Tagged With   gem:name=bond , lib:name=irb , post:topic=completion , post:lang=ruby , post:type=tutorial

Changing Readline Completions With a Key Combo

Readline has the powerful concept of a macro which maps a key combo to anything you can type. We’ll look at using a readline macro to trigger ruby code in a ruby shell. Since ruby has the gem bond to easily define readline completions, we’ll change completion behavior with the flick of a key combo.


First off, you should be aware that what follows can be done with any readline, non-ruby completion setup that allows painless redefinition of a completion.

Defining and redefining completions are easy in ruby with bond :

  bash> irb -rubygems -rbond
  >> Bond.complete(:method=>'shoot') { %w{No Big Goldfinger} }
  => true
  >> shoot 'G[TAB]
  >> shoot 'Goldfinger'

  # Redefine completion with same condition (:method=>'shoot') but different completion behavior
  >> Bond.recomplete(:method=>'shoot', :search=>:anywhere) { %w{Hammerstein Grubozaboyschikov Spang} }
  => true
  >> shoot 'b[TAB]
  >> shoot 'Grubozaboyschikov'

Readline Macros

If you use the console enough, readline is your friend. You’ve probably read the docs and made your own ~/.inputrc. What we care about here is readline’s macros. With a macro, you can map a keystroke combo to any number of keystrokes. These mapped keystrokes can even include keystrokes that trigger other readline macros or that hit enter to execute something in a shell! Just for fun, let’s execute some ruby code in irb with a keystroke combo. Drop this in your ~/.inputrc:

  # Only defined when using ruby's readline library i.e. in irb
  $if Ruby
    "\C-x\C-p": "puts \"So many keystrokes. So little time.\"\n"

Start irb and press Control-X Control-P:

  bash> irb
  >> [C-xC-p]
  >> puts "So many keystrokes. So little time."
  So many keystrokes. So little time.
  => nil

Ruby code executed at the flick of a key combo!

Ruby Readline Example

I like method completion to autocomplete any method an object responds to … most of the time. But if I’m using a new ruby gem and it’s unfamiliar objects, I usually want to try out its functionality. Irb’s default method completion makes this painful since completion gives you all the methods an objects responds to. Sure, I can call self.class.instance_methods(false) on an object but why do that every time when I can just change an object’s completion behavior with a key combo? Here’s the following method I use to toggle object completion for bond/completion :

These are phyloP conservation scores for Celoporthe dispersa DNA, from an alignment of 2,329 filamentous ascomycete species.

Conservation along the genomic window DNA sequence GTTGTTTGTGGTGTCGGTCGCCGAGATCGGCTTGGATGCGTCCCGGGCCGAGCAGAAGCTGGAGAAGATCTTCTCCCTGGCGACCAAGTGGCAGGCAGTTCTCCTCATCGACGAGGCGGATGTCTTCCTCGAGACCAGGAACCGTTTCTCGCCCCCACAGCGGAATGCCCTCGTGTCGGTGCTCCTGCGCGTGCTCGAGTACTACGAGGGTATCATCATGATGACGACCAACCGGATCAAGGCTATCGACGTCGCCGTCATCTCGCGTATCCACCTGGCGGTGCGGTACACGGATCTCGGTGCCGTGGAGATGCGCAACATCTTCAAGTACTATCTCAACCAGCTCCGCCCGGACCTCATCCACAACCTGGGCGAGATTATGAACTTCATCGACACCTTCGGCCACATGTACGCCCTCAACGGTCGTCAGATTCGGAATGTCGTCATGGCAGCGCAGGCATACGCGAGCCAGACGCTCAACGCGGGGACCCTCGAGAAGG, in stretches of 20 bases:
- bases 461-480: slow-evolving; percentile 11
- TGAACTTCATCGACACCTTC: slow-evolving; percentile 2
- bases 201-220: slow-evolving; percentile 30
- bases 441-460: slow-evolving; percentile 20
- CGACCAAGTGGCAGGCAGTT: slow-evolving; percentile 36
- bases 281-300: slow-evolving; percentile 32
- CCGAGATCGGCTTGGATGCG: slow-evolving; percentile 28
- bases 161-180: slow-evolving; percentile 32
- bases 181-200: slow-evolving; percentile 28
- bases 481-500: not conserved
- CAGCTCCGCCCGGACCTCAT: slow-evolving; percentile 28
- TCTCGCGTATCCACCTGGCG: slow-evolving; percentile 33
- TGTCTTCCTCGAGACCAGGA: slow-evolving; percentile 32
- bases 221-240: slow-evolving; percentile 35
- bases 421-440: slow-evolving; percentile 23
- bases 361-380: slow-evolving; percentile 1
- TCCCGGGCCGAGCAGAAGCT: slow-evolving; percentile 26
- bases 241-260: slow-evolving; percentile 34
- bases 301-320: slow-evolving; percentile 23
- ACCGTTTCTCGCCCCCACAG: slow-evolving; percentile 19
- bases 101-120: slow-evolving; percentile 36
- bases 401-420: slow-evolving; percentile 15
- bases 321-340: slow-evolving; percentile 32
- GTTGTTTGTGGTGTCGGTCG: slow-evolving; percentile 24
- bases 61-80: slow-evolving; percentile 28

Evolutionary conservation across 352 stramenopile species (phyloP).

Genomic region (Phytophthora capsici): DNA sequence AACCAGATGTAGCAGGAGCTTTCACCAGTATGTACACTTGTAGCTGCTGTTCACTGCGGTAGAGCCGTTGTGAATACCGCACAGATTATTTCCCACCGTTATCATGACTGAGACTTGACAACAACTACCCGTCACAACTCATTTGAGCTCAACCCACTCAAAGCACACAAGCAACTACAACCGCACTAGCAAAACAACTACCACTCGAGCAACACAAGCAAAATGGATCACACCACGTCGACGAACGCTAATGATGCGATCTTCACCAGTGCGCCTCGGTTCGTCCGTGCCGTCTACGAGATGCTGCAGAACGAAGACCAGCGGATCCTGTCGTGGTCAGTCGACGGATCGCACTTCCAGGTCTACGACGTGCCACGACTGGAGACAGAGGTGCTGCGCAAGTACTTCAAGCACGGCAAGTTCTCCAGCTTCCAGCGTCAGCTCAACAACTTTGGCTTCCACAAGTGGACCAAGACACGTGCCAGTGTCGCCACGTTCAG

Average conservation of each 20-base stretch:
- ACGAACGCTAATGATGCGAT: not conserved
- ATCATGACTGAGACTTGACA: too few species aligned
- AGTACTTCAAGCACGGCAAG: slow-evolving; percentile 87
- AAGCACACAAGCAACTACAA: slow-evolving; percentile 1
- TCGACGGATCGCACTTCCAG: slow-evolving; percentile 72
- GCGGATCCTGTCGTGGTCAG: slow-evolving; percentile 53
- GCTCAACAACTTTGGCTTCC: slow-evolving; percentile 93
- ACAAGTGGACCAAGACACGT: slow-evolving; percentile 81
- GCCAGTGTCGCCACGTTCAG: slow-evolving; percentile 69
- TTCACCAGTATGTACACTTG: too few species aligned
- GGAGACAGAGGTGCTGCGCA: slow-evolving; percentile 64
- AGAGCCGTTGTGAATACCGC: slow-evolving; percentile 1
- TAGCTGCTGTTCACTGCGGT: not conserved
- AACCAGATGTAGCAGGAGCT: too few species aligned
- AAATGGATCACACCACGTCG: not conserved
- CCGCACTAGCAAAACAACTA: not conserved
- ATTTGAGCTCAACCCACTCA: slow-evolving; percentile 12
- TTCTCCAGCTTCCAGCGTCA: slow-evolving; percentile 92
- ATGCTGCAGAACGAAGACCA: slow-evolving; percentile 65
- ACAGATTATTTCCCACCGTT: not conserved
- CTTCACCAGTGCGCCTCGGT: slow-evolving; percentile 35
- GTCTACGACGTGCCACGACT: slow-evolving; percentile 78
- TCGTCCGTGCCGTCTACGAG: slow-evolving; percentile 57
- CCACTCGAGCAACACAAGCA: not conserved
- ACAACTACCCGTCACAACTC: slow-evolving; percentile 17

def toggle_object_complete
    # default mode
    if @object_complete
      Bond.recomplete(:object=>'Object', :place=>:last)
      Bond.recomplete(:object=>'Object', :on=>/([^.\s]+)\.([^.\s]*)$/, :place=>:last)
      non_inherited_methods = proc {|e| 
        e.object.is_a?(Module) ? e.object.methods(false) : e.object.class.instance_methods(false)
      Bond.recomplete(:object=>'Object', :place=>:last, &non_inherited_methods)
      Bond.recomplete(:object=>'Object', :on=>/([^.\s]+)\.([^.\s]*)$/, :place=>:last, &non_inherited_methods)
    @object_complete = !@object_complete

This method checks the current toggle state and switches between the two completion definitions per call. Notice that two completions are redefined since bond/completion uses two completion definitions to control an object’s method completion.

Now let’s map this to method to a key combo in ~/.inputrc:

  $if Ruby
    "\C-x\C-p": "toggle_object_complete\n"

Let’s try this key combo in the console:

  >> # copy and paste the toggle_object_complete method

  # Default method completion
  >> Bond.agent.[TAB]
  Bond.agent.__id__                      Bond.agent.freeze                      Bond.agent.iv                          Bond.agent.private_methods             Bond.agent.taint
  Bond.agent.__send__                    Bond.agent.frozen?                     Bond.agent.kind_of?                    Bond.agent.protected_methods           Bond.agent.tainted?